A searching and ambitious work, Ekstasis is Julia Holter’s second full-length release, following last year’s similarly singular Tragedy, which was based on an Ancient Greek play. A solo effort recorded for the most part in her bedroom and driven by Holter’s desire “to get outside of my body and find what I can’t define,” the result is as compelling as it is mysterious and expansive. It is a record brimming with detail; flourishes that unfurl three, five, ten listens in before lodging themselves in your consciousness only to surface when you least expect. It is that gorgeous, at times, that the “mythological reverence of that which is incomprehensibly beautiful” spoken of in the press release actually rings true. At its best it makes good on the Los Angeles musician’s assertion that music is “about putting your soul into it, not just being hip.”
This is important, for me, because if there is one thing often lacking in the predominantly electronic, bedroom-recorded music that has increasingly come to define the underground at this point, it is genuine heart and soul: something that ensures an album stands up to repeated listens and engages on more than just a cerebral, ‘man, is that crafted’ level. Ekstasis is cerebral, sure; influenced by arthouse French cinema, medieval isorhythm techniques and Holter’s classical training – it is superbly well-crafted too – but, crucially, it is playful and striking from the outset. Melody and imagery of crumbling, lichen-covered statues abound in the opening ‘Marienbad’, which shifts from reverb-soaked arpeggios and swooping multi-tracked vocals to insistent, accelerating beats before closing in a euphoric haze.
Ekstasis revels in the ‘open-ear decisions’ of its architect, winding its way along paths both sepulchral and ascendant, often in the same song. Tonal shifts that might have been jarring in lesser hands play out rewardingly and intuitively here: ‘Our Sorrows’ morphs from dreamy, blissed-out march into haunting, wordless ripples of vocal; ‘Moni Mon Amie’ from plaintive lament into something otherworldly. Holter’s voice, whether singing or chanting, harnesses these songs and graces them an assured constant presence, even as they meander far from their source. Songs like these – how their constituent elements converge and coalesce – almost demand to be pored over, and as she so rarely sings out, when her vocal rises and takes centre-stage (such as at the rough half-way point of ‘Goddess Eyes II’ or for pretty much the entirety of ‘In the Same Room’) it is all the more forceful given the general restraint elsewhere.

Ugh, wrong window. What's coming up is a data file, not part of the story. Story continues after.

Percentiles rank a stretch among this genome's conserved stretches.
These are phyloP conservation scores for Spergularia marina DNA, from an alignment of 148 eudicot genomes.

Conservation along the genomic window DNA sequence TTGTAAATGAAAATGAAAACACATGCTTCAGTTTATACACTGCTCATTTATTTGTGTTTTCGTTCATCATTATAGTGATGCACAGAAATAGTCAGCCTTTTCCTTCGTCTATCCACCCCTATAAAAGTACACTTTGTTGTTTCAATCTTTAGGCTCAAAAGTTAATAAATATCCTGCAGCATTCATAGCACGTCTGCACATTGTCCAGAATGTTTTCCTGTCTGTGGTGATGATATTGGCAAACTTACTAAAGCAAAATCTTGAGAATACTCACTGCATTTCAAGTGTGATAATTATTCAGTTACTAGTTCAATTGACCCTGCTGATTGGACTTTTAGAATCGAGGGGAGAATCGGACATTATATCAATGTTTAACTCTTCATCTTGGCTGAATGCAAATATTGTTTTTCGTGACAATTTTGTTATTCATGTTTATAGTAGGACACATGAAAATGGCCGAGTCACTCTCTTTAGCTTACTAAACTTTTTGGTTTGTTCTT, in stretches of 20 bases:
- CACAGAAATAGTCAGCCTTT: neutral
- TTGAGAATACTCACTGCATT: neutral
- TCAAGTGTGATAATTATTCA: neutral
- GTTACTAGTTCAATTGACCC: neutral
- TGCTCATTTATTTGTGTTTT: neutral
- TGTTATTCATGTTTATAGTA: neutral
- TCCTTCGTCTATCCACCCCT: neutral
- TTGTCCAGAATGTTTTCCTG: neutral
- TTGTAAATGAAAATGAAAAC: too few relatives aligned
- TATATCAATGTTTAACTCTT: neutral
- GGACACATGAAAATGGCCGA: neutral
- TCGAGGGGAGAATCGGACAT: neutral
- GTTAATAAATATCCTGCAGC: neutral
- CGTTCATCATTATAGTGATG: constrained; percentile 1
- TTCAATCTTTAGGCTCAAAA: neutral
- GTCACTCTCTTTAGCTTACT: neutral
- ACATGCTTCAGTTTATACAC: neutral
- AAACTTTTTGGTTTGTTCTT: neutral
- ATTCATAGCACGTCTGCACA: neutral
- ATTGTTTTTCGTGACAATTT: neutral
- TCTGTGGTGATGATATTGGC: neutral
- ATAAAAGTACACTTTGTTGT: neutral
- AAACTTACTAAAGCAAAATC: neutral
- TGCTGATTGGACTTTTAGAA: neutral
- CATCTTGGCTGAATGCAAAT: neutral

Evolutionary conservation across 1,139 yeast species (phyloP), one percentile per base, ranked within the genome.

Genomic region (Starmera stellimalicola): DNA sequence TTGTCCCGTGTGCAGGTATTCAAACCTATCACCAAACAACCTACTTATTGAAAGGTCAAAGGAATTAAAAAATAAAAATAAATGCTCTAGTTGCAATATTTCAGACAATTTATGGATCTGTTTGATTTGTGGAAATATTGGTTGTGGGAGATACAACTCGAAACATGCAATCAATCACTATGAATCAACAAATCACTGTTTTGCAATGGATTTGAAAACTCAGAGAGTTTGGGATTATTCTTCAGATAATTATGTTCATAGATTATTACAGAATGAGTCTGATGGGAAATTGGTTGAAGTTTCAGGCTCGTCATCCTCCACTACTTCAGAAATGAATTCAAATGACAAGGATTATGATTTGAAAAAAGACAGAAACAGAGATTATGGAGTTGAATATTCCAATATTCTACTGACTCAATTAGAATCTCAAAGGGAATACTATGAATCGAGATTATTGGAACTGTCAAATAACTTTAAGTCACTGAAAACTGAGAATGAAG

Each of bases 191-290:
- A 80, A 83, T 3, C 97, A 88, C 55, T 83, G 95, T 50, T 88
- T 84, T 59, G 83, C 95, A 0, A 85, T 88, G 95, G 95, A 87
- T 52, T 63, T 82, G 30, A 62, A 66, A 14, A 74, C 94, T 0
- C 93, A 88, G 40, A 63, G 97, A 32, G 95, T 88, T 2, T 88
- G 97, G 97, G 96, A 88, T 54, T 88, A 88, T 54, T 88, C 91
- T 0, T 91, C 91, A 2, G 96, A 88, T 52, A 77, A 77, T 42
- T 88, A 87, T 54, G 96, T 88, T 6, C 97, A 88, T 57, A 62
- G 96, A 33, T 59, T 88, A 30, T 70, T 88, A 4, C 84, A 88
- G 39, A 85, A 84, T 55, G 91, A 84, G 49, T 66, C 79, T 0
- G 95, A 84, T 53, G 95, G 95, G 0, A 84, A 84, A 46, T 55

For all the unpredictability of Ekstasis, though – and it really is ‘pop’ music in the loosest sense of the word – it is accessible too, though it makes more sense playing to an attentive set of ears than it does on a busy morning commute. The most straightforward songs excepted, perhaps: ‘In the Same Room’ comes on all Eighties arcade synth, a gleaming, hook-filled meditation on the nature of memory, yet still dissolves into sampled whistling and gentle shards of noise. It sets the scene for the eight minutes of droning, ambient sound that constitute ‘Boy in the Moon’, which first tests then rewards patience bountifully.
Which is more or less true of the album as a whole. Holter has produced a very fine, fiercely imaginative record, rife with sonic experimentation and not lacking in heart (check the “I can see you but my eyes are not allowed to cry” refrain of ‘Goddess Eyes II’, lent gravity via its repetition, or the pleading opening lines of ‘Moni Mon Ami’).
Although it still occasionally feels like there is something distant about Ekstasis, something yet to thaw (chalk this up to its chilly aesthetic and Holter’s wilfully eclectic approach to her art), it is a genuinely enthralling listen. “This is not the quietness / This is the Ekstasis / This is not Ekstasis / This is the quietness” she sings, confusingly, on closing track ‘This Is Ekstasis’. It is a dense, fascinating jumble, a persistent bassline underpinning whirling vocals, crashing percussion, ragged breathing, excursions into free jazz and an extended breakdown. If that sounds a little heady, well. It is called Ekstasis, after all.
8James Skinner's Score